Duncan Black replies

Plenty of people wear masks, plenty of people are willing to wear masks, all of those people would happily wear *better masks.* Polls show lots of support for wearing masks, and even if there are corners of the country where this is not the majority view, it’s still a substantial minority view and every little bit helps.

Another reason to do it, like many other things, is to signal that it’s important, to model behavior by putting resources behind it. And, sure, you probably aren’t going to convince the MAGAs to wear them, but making them available for the people *who will wear them* helps! Every little bit helps!

Encouraging (not even requiring) mask wearing is the lowest cost intervention there is, even if it involves mailing out millions of the fancy ones!

I love the swipe at *twitter,* which always come from the people whose brains are absolutely the most poisoned by social media, but who are convinced it’s everybody else with that problem.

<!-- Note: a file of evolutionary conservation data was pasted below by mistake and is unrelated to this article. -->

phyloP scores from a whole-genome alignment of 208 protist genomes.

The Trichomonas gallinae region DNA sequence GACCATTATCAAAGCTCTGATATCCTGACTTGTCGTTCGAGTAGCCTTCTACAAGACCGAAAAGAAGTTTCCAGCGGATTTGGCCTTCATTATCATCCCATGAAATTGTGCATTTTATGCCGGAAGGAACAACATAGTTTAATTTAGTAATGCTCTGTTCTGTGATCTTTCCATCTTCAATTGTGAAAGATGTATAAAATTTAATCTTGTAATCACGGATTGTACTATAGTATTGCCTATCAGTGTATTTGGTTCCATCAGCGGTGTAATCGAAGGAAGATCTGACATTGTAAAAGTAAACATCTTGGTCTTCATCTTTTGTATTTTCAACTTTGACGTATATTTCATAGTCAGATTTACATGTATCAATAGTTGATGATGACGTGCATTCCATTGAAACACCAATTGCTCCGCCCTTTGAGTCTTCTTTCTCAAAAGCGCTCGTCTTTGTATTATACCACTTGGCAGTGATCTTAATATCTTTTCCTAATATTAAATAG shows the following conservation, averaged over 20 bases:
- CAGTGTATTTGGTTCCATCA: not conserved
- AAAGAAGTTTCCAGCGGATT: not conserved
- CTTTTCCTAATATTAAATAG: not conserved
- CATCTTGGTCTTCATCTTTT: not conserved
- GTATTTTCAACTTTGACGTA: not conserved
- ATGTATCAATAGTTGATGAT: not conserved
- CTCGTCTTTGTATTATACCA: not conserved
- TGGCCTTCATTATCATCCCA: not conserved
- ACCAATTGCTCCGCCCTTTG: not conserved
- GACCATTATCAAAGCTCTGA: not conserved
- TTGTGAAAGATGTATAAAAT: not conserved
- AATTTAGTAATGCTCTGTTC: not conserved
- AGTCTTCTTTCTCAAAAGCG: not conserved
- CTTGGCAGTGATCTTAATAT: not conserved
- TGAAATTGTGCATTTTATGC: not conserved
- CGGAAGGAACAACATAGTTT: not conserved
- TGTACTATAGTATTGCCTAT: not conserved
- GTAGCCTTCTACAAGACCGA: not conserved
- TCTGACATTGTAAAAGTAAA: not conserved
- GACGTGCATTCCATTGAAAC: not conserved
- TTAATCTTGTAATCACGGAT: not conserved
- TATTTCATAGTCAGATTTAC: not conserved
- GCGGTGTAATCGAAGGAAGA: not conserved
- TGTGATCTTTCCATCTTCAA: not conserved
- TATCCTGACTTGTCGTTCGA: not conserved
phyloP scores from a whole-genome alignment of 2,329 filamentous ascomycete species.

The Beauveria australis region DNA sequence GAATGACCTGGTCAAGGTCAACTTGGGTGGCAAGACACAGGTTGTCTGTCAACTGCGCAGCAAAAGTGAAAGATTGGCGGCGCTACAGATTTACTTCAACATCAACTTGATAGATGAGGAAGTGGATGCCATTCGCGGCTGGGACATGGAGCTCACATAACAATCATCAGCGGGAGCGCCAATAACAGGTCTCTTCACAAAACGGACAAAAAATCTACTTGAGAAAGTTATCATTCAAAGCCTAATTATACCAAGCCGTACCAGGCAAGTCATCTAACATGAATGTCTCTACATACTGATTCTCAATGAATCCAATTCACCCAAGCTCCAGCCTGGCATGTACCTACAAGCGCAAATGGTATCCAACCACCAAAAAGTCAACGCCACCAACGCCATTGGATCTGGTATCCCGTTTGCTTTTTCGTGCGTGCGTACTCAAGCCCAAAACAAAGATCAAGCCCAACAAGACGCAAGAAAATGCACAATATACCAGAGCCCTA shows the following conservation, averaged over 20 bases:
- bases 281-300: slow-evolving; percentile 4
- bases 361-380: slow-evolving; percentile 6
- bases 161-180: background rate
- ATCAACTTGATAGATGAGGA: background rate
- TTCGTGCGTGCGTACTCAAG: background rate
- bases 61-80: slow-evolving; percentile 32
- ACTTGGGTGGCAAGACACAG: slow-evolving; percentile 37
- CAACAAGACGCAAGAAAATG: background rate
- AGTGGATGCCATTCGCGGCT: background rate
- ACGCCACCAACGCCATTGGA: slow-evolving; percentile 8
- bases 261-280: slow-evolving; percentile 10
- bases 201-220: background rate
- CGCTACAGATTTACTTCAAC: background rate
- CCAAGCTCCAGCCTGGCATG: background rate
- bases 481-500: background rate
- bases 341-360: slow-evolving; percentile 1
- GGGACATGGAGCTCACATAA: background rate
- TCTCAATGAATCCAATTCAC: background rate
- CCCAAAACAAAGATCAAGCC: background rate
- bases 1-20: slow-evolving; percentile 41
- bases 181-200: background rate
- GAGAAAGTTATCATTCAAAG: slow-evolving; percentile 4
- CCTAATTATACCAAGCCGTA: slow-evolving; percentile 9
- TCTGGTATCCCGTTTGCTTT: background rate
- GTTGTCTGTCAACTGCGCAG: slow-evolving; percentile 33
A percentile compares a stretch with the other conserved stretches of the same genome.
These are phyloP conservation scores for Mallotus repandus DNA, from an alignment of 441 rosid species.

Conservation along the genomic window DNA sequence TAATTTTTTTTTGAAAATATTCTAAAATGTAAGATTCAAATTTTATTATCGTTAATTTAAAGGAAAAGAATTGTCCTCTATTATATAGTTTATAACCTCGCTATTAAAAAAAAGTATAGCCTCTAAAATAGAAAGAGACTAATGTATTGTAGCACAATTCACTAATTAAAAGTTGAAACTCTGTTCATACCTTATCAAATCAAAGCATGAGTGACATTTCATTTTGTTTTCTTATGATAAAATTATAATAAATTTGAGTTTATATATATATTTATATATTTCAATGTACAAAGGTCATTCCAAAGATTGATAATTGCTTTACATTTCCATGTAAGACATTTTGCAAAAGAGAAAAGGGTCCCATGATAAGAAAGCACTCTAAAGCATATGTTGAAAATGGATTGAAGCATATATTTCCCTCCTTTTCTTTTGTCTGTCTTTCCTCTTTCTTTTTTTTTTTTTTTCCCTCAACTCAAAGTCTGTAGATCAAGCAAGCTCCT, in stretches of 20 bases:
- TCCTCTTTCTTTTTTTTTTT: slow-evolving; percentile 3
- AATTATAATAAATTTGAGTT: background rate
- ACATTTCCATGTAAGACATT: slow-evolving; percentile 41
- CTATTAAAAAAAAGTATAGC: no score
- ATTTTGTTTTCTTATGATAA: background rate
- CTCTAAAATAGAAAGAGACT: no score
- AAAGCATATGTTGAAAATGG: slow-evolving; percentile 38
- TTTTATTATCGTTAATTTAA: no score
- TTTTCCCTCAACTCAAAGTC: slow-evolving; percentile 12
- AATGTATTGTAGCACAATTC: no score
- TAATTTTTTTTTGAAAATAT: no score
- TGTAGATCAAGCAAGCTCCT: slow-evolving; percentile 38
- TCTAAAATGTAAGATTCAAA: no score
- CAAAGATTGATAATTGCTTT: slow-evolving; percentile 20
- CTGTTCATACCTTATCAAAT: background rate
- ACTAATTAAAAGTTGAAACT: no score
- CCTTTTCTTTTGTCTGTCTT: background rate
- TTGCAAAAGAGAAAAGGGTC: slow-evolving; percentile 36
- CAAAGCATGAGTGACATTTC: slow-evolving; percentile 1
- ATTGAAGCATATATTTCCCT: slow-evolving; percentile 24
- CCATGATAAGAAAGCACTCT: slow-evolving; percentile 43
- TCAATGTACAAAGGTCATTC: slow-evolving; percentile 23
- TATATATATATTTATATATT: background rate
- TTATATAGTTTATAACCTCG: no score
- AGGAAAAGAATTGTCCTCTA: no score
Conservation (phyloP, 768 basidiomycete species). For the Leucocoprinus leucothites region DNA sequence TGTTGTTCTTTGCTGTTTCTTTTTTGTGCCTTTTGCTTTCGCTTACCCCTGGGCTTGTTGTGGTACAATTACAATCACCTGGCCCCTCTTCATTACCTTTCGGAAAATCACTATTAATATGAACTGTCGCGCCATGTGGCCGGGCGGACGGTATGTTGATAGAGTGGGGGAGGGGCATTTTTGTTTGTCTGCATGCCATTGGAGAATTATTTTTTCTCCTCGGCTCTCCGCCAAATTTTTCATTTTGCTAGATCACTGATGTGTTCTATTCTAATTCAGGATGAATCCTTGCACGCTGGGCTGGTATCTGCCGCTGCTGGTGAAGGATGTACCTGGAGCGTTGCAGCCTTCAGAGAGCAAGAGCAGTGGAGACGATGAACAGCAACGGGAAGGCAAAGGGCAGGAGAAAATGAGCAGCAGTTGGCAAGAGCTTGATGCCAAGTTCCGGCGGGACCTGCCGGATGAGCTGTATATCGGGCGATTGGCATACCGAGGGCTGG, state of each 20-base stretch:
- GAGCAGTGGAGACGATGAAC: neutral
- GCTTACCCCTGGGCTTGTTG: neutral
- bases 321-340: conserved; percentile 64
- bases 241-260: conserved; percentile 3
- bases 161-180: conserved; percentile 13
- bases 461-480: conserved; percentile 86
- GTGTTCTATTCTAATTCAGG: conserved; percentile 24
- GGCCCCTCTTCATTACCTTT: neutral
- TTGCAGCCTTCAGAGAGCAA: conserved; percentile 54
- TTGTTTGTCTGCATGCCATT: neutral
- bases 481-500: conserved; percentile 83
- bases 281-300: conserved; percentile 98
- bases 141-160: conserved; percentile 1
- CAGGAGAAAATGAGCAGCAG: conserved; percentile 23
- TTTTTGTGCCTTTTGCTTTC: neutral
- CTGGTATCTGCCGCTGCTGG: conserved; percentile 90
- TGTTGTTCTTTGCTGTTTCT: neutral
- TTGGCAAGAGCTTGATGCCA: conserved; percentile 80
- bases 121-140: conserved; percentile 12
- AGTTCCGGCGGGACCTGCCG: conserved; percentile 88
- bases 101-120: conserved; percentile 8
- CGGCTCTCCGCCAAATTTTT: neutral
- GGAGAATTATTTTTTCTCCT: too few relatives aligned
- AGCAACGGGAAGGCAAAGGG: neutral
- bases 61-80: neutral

And, hey, maybe masks are dumb, but you guys are in charge and you better figure something out, aside from yelling at people to go to work sick.

Agreed.

* More…

* How to avoid getting scammed while seeking a COVID-19 test in Illinois

* Where vaccine rates lag, some Chicago restaurants feel mandate pinch; others see sales rise with comfort levels

* Biden announces millions of COVID tests for schools to help them stay open

* How do I get a free, at-home COVID-19 test? Illinois insurers and pharmacies are still working out details.

- Posted by Rich Miller        

14 Comments »